Bshs 455 - Conceptualizing Addiction
Autor: kateycube • October 31, 2015 • Essay • 825 Words (4 Pages) • 129 Views
Addiction plaques people of all races, ethnicity, and age. According to ASAM, “Addiction is a primary, chronic disease of brain reward, motivation, memory and related circuitry. Dysfunction in these circuits leads to characteristic biological, psychological, social and spiritual manifestations.” Individually, most understand that when one has an addiction; this compulsion can control the entirety of their lives leaving an immense amount of personal and collateral damage. As a society, it can be assumed that we grasp the danger, severity and complexity of addiction , but the gaining an understanding of the how or why someone develops an addiction is a different story.
Over time a vast number of models and theories have developed in order to explain such a phenomena within an individuals life. In the early years there was the moral model which indicated addiction was a personal choice and demonstrated an individuals lack of moral compass and strength. Today, when attempting to explain the how and why of addiction the models and theories vary from a number of viewpoints. The most comply referenced is the psychological and biological models to conceptualize addiction.
The psychological model of addiction incorporates a number of theories such as cognitive behavioral, personality and learning theories. (McNeece & DiNitto, 2012) Psychological theories do not exclude the reality that there are social and environmental factors that impact the likelihood of one becoming an addict, but this model primarily focus on the individual phenomenon. Psychodynamic theories identify that people use substances as a way of dealing with traumatic experiences, toxic or negative relationship and an inability to express emotions. This model includes the examination of learned behaviors, lack of coping skills to deal with stressors and personality traits of the addictive personality. This model does not claim for their to be cure ; it more so focuses on finding healthier ways to cope with past, present and future stressors and traumas. Common when utilizing the psychological model is treating addiction the focus is on changing one’s thought processes, and reactions in order to manifest itself in healthier choices for an overall therapeutic outcome.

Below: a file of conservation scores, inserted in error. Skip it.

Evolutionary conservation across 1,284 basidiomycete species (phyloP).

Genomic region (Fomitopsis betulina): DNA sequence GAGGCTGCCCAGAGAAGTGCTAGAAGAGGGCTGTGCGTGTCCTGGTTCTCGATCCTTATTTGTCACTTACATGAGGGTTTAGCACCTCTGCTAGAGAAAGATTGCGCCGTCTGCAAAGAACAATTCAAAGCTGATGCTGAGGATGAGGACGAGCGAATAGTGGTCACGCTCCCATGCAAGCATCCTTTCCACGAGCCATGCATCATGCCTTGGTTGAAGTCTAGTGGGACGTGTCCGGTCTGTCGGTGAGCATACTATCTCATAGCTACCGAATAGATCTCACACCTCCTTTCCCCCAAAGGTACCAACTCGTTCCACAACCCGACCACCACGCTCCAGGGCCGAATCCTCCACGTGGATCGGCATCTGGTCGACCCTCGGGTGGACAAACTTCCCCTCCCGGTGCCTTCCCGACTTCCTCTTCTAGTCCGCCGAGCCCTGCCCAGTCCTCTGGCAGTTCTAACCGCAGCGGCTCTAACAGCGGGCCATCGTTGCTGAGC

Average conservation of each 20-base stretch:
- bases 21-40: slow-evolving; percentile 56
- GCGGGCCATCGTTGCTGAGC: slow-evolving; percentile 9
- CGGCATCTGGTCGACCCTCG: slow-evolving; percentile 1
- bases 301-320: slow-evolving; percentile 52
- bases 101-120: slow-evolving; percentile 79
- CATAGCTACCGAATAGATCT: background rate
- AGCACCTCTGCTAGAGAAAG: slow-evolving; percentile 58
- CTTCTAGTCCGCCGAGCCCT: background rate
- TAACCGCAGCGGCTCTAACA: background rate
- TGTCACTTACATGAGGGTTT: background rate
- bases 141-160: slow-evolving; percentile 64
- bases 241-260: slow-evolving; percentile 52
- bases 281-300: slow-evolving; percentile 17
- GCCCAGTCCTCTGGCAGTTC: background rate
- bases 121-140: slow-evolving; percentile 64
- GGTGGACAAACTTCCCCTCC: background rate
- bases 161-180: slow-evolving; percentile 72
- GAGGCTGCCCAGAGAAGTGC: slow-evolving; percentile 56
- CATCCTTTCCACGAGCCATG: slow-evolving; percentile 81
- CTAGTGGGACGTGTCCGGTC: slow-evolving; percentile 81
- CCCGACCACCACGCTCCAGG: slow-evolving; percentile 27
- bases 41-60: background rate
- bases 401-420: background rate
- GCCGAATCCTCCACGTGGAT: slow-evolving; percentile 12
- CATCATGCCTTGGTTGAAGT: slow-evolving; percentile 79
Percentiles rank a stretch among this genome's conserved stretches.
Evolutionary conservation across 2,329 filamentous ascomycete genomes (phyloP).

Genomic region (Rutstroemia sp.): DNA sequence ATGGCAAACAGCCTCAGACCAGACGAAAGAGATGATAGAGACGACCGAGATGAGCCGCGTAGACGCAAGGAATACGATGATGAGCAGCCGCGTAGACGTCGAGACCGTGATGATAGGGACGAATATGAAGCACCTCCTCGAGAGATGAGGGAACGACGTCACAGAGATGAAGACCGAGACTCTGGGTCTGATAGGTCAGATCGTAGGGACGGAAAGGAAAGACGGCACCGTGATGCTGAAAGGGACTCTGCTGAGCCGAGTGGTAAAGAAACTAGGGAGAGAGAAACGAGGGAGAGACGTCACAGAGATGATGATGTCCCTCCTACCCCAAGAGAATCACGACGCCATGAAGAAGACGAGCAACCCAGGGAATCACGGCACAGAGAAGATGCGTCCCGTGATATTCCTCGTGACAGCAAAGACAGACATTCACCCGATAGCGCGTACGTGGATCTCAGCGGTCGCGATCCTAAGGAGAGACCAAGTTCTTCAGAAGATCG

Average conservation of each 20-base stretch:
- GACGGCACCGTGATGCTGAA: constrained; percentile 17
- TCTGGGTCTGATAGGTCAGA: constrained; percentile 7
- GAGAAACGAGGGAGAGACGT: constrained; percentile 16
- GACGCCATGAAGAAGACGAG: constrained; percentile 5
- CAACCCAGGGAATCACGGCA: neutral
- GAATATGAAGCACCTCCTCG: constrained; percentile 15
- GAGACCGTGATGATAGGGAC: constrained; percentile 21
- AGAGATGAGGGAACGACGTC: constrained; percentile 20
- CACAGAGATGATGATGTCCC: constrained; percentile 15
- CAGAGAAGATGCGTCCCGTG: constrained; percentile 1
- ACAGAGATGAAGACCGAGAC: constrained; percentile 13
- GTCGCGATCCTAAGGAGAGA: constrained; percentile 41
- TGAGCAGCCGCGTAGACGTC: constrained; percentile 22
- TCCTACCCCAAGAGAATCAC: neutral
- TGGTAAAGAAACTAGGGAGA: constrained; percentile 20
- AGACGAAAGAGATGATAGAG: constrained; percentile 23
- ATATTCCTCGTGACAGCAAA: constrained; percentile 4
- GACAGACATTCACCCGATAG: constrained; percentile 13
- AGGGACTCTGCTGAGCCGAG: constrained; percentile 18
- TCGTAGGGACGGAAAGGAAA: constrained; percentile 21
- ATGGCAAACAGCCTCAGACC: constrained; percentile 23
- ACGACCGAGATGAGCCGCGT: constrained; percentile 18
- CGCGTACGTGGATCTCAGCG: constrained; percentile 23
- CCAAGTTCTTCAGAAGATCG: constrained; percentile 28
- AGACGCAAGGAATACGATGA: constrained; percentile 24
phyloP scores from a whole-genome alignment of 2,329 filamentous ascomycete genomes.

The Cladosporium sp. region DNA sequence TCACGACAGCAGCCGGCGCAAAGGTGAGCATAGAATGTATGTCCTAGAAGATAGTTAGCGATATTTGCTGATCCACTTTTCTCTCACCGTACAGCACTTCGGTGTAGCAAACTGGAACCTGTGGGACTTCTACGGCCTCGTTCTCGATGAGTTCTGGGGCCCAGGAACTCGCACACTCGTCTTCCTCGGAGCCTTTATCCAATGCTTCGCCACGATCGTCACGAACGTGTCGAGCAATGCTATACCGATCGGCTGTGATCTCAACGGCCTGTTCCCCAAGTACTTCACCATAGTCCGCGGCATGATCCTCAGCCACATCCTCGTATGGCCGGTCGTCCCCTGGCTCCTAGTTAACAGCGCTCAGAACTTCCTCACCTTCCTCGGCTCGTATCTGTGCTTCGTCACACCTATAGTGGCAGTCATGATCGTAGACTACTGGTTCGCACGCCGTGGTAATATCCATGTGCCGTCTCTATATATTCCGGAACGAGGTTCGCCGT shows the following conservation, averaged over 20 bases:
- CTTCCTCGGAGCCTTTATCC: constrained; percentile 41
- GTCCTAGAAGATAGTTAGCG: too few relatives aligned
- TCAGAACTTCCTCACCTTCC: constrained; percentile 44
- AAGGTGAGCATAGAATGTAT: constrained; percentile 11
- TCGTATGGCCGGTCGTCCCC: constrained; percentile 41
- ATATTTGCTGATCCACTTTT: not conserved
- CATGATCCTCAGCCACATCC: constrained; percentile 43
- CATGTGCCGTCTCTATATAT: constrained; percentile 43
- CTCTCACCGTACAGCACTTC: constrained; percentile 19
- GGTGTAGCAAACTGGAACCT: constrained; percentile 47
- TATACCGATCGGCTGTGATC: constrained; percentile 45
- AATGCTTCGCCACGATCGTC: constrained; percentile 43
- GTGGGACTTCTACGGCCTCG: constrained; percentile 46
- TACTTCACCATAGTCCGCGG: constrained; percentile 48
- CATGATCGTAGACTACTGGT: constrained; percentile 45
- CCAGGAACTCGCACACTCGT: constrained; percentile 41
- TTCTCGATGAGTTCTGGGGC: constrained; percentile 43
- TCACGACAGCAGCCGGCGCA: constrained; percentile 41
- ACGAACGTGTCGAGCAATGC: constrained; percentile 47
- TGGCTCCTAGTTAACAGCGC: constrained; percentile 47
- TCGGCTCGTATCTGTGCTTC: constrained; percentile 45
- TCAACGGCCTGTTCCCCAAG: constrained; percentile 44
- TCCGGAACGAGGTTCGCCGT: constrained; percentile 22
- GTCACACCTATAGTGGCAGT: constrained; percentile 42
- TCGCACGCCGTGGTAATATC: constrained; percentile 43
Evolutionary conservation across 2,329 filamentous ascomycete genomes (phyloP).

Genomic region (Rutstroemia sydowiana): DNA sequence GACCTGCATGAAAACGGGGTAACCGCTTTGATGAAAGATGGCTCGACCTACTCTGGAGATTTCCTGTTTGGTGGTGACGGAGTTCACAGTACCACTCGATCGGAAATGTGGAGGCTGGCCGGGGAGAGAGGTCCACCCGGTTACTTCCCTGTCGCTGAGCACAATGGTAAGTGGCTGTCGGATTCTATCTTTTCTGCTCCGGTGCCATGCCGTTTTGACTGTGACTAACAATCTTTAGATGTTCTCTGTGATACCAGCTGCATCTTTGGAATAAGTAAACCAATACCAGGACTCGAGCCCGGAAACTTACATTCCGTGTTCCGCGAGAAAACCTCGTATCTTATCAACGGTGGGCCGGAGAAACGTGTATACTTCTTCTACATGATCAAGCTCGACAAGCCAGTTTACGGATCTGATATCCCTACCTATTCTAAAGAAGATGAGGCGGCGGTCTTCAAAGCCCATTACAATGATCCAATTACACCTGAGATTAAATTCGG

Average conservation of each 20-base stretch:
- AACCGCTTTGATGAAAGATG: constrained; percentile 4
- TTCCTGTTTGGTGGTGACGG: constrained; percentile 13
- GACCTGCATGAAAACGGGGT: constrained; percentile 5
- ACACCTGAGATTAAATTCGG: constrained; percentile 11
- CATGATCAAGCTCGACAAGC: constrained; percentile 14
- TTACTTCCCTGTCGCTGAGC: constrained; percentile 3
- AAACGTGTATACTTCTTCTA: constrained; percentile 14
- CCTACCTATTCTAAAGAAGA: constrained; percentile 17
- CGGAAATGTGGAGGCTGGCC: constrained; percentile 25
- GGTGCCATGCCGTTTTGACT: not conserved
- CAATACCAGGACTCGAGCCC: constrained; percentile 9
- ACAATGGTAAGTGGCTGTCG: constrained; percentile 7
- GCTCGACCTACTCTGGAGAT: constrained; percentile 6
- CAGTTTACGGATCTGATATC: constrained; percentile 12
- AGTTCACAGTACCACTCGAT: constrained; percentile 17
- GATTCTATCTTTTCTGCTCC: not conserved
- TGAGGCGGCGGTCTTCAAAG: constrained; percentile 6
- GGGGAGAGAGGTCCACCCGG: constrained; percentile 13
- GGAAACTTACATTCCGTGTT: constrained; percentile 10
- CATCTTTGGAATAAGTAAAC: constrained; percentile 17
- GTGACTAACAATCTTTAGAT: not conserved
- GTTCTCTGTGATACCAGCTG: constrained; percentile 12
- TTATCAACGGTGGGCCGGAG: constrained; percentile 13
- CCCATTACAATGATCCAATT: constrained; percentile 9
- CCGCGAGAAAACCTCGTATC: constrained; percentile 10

The biological model is also referred to as the “disease model” of addiction. This model commonly compares addition to conditions such as diabetes and cancer. Similar to diabetes and cancer there is no cure only preventive measures and choices that once can make in order to control the outcomes and resurfacing of such diseases. The biological model identifies that there is a genetic factor when examine the etiology of addiction. When examine the bases of a genetic predisposition this model does acknowledge that there need to be an environmental exposure or factor interceding. This theory does not claim that just because one has addiction within their family they will become an addict, but it does state that such an individual is more susceptible to developing an addiction.